Right-to-buy plans 'will hurt rural areas' in Shropshire and Mid Wales
Rural areas such as Shropshire and Mid Wales will suffer under government plans to extend the right-to-buy scheme to cover social housing, campaigners have warned.
Organisations including the Campaign to Protect Rural England, the County Land and Business Association and the National Parks Association have expressed concerns about the proposal.
The policy looks set to be implemented on a voluntary basis by housing associations under a proposal put forward by the National Housing Federation.
The plan would mean a presumption in favour of sale in most circumstances but housing associations would retain some discretion. But the rural groups called for a complete exemption for countryside areas, warning that vital affordable housing would not be replaced if it was sold.
The organisations, also including the Hastoe Housing Group, National Association of Local Councils, Action with Communities in Rural England, Lincolnshire Rural Housing Association, Exmoor National Park and the Rural Services Network, said a "portable discount" offered to tenants would not help rural areas.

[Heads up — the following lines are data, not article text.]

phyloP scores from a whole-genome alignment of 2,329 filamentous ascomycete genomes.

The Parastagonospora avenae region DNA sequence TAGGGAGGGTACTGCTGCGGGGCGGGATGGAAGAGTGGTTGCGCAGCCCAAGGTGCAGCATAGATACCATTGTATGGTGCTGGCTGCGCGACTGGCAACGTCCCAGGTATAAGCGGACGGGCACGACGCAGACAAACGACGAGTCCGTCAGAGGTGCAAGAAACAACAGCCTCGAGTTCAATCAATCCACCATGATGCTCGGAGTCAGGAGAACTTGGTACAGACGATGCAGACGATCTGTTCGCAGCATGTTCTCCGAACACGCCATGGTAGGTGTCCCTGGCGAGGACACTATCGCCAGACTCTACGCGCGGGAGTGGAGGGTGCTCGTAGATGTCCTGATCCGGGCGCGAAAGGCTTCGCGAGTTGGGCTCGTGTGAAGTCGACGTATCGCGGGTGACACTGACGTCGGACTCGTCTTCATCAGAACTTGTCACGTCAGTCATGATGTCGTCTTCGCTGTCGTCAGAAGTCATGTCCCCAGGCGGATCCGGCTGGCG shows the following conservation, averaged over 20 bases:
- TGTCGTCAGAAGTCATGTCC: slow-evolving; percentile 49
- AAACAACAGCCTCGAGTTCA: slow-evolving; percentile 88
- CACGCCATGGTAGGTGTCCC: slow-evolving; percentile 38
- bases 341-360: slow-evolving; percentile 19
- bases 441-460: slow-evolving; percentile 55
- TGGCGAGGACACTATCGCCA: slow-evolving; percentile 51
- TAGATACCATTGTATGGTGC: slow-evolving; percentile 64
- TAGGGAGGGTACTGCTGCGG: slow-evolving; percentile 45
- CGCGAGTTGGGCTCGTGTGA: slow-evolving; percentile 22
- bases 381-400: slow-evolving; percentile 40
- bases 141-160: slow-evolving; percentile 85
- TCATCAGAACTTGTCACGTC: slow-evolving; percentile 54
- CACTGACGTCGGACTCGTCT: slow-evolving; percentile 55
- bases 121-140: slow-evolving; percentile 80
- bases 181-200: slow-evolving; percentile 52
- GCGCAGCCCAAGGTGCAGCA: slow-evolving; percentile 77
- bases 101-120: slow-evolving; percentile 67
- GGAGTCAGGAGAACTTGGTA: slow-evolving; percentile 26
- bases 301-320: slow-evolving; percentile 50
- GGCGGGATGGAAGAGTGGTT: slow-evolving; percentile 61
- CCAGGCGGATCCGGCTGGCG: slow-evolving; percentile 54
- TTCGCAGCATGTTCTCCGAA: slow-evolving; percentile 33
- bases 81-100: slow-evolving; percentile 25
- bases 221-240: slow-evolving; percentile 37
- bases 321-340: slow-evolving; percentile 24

The groups said eight per cent of rural housing was classed as affordable, compared to 20 per cent in towns and cities. They warned landowners would be reluctant to offer land for social housing if there are no guarantees it will remain affordable and not be sold on in a few years.
The Wrekin Housing Trust, which has homes in Telford, Market Drayton and Shrewsbury, said it is too early to form a solid opinion on the matter. Wayne Gethings, managing director, said: "It's very early to take a view on this until we know more about the finer details of how the policy – if the government takes the NHF's proposal forward – will be implemented across both urban and rural areas. To say more at the moment would be speculation."
Aidan Ackerman, director of customer services at the Mid Wales Housing Association, added: "The administration of housing is different between England and Wales as housing is devolved. The majority of Mid Wales Housing Association's stock is in Wales. The fundamental problem is a shortage of housing."
A Department for Communities and Local Government spokesman said: "We want to help anyone who works hard and aspires to own their own home turn their dream into a reality.
The National Housing Federation has voted to take forward its proposal, which we will now consider."
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